It would be nice if the General Text Attributes could be set on a per project basis. For instance, I currently have two main projects going. One I like to have the default be one font, in the other I prefer a different font setting. When I switch between project files I have to reset the General Text Attributes for each every time. If there is a way to already do this that I am missing then please let me know, I am a new user. Thanks.
To get one thing out of the way, are you perhaps intending the font that you use in Scrivener to be the font that you get when you export and print? If so, this can already be set on a per project basis, in the Export Draft function, last tab: Formatting. You can set things up just like you want to, and then save these settings as an export style for later use.
The idea is: You can use a font and ruler style which is appealing to you as a typist without being constrained by what the document should like to a reader. In that sense, there would be little reason for the application font to change from project to project, as your comfort settings would be universal. Further, it allows you to export a document in different fashions, depending on its purpose. You might wish to print out a proof copy for your own editing a certain way, but use standard submission formats for the manuscript sent to your agent. With Scrivener’s design, you needn’t worry about what it looks like in the application itself.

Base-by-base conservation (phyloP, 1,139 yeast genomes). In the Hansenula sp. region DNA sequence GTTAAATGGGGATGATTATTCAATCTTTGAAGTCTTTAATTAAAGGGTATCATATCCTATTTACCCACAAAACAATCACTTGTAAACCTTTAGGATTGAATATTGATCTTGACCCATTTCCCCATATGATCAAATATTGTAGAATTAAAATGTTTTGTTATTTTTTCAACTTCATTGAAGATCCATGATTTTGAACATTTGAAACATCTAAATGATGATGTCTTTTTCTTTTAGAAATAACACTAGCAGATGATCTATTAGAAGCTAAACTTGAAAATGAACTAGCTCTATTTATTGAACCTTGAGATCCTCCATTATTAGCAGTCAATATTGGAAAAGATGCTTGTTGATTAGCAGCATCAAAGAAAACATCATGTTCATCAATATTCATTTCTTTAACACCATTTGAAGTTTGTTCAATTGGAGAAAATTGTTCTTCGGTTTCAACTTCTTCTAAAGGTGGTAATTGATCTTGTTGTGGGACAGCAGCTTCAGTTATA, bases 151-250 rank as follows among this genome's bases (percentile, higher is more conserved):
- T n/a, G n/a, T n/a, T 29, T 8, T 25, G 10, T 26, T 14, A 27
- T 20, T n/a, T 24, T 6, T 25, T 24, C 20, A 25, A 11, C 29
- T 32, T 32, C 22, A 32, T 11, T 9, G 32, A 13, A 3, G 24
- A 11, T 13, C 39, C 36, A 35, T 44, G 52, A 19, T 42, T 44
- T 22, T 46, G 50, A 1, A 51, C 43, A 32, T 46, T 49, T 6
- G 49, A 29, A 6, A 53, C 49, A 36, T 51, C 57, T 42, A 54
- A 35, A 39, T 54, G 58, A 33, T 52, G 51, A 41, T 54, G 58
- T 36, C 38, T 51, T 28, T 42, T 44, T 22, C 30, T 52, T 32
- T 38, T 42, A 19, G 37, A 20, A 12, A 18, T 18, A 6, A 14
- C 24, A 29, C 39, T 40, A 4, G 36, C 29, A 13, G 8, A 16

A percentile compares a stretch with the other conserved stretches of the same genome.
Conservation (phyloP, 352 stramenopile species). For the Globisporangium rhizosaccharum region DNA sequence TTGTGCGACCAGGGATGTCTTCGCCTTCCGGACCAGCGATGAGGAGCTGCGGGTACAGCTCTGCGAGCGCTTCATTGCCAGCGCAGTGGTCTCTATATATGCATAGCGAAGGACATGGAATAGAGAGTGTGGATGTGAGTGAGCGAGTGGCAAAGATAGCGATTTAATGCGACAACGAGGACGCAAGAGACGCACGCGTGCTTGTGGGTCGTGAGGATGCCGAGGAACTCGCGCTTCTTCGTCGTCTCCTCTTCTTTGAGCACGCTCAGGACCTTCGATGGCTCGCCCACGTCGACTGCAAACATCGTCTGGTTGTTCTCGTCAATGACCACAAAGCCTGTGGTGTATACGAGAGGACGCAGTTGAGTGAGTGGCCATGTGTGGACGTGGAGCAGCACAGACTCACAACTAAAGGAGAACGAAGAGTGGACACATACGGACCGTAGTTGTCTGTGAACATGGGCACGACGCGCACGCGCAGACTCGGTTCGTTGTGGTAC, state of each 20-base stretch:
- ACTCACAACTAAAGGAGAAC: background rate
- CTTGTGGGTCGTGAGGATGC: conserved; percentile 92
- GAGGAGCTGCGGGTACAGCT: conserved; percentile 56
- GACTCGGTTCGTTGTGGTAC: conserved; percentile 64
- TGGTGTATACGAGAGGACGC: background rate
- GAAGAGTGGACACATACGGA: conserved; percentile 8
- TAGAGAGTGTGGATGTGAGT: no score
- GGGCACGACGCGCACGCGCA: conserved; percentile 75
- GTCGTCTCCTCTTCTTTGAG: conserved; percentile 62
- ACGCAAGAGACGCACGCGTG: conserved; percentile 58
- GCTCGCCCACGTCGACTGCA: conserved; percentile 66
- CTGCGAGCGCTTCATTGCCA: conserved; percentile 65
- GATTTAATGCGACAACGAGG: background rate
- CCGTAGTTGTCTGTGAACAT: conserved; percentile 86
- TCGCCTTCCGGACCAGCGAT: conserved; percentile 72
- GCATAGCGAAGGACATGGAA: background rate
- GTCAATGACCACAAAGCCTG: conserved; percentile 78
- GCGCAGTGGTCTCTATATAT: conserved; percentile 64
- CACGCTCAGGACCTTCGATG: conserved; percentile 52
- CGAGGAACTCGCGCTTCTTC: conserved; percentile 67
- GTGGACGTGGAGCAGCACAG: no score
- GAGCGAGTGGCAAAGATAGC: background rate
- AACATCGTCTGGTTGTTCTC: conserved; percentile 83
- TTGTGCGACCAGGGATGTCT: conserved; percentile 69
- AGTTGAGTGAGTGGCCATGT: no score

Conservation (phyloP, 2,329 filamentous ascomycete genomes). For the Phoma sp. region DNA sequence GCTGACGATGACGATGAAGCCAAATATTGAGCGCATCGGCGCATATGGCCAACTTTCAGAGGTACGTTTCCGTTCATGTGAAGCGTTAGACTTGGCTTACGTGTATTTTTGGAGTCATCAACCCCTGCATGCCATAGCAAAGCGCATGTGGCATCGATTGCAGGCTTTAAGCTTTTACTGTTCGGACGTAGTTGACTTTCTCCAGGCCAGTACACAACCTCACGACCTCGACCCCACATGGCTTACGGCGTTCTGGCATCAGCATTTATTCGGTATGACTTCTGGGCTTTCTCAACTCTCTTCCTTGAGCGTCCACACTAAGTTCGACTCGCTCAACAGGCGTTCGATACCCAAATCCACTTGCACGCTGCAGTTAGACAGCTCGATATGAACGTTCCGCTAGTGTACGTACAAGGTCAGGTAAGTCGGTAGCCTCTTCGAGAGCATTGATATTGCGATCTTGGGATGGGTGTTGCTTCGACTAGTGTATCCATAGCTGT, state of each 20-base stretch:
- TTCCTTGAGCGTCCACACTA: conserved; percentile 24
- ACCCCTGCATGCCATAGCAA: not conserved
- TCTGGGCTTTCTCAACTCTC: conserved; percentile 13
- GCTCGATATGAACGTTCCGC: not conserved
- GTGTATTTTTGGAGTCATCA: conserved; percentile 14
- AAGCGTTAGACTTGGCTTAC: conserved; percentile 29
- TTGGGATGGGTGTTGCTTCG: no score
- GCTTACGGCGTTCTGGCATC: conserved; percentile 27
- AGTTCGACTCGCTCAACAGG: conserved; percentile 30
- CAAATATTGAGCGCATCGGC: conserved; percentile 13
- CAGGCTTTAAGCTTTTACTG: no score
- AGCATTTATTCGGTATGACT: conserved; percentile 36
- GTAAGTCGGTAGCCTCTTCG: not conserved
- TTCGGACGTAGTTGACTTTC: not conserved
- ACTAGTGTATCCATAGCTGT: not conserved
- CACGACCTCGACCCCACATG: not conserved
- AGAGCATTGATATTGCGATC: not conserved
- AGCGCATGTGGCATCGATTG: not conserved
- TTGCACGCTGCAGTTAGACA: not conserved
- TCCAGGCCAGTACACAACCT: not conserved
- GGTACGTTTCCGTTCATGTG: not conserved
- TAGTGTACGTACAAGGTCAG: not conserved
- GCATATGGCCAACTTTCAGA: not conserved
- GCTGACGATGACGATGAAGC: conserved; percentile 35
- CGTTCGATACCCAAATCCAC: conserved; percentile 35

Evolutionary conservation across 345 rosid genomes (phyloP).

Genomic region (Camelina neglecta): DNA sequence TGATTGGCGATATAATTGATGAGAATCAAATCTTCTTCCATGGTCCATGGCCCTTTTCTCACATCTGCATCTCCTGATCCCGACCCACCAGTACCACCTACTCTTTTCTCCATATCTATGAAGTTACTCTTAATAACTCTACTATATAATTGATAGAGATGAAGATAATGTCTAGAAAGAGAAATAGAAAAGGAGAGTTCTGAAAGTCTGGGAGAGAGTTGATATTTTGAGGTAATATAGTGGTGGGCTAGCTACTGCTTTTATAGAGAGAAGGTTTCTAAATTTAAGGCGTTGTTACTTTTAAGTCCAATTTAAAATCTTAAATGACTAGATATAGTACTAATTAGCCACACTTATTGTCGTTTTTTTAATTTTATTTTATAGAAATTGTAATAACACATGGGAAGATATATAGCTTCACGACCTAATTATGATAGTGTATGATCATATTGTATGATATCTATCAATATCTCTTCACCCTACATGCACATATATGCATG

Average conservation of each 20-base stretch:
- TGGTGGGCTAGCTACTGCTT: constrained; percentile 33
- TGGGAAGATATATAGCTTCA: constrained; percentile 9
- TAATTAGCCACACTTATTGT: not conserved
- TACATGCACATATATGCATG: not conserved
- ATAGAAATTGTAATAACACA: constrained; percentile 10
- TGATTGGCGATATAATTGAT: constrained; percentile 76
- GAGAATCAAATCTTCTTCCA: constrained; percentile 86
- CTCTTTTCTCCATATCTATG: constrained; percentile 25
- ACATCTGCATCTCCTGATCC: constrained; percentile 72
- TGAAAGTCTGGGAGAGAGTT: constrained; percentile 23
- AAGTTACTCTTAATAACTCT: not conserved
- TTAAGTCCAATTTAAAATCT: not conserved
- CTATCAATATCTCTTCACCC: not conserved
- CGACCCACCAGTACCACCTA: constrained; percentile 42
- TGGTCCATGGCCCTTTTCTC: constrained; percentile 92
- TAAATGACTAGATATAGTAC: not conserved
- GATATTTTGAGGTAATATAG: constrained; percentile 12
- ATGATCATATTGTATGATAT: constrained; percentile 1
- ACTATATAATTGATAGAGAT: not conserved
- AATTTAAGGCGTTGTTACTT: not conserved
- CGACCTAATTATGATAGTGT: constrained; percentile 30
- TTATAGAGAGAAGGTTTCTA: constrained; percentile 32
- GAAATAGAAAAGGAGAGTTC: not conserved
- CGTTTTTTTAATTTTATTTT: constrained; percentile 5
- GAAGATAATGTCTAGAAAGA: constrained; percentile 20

Now, if you do wish to have multiple “comfort” settings for different projects, that could be more problematic, but do keep in mind these are only defaults for new documents. You can always adjust each document using the font and ruler settings, in whatever manner you please. The preferences only set things up as a default.
I am aware of the export options and ability to save different export settings. I am also aware of the concept of it looking one way while typing/writing and another upon export. In this case it is that the two projects are so completely different and, for some reason, I have found I prefer different font settings for the two different writing tasks. Changing fonts on a per document basis is a hassle and slows the writing down. Ultimately, for each project, I’d like to be able to set up my writing environment and then leave it. Make sense? I imagine there are a number of ways to implement this.
The issue, which I have seen in other apps too, is the difference between project specific settings and application-wide settings. Things in the Prefs pane are usually application-wide. Perahps there should be a Project Settings panel too that allows one to make settings specific to the project, that then override the main Prefs panel.
Maria, that is indeed one very valid problem. Scrivener’s setup does not readily anticipate the wildly multilingual. The typography section is another which could be annoying.
frmoses, I have seen such a system employed in various applications before, and there are certain things that I would not mind having specific to projects, too. Corkboard and colour settings are definitely one of them; especially with the Corkboard being as expressive as it is these days. I wish I could make it more “techy” in some projects, and more elegant in others.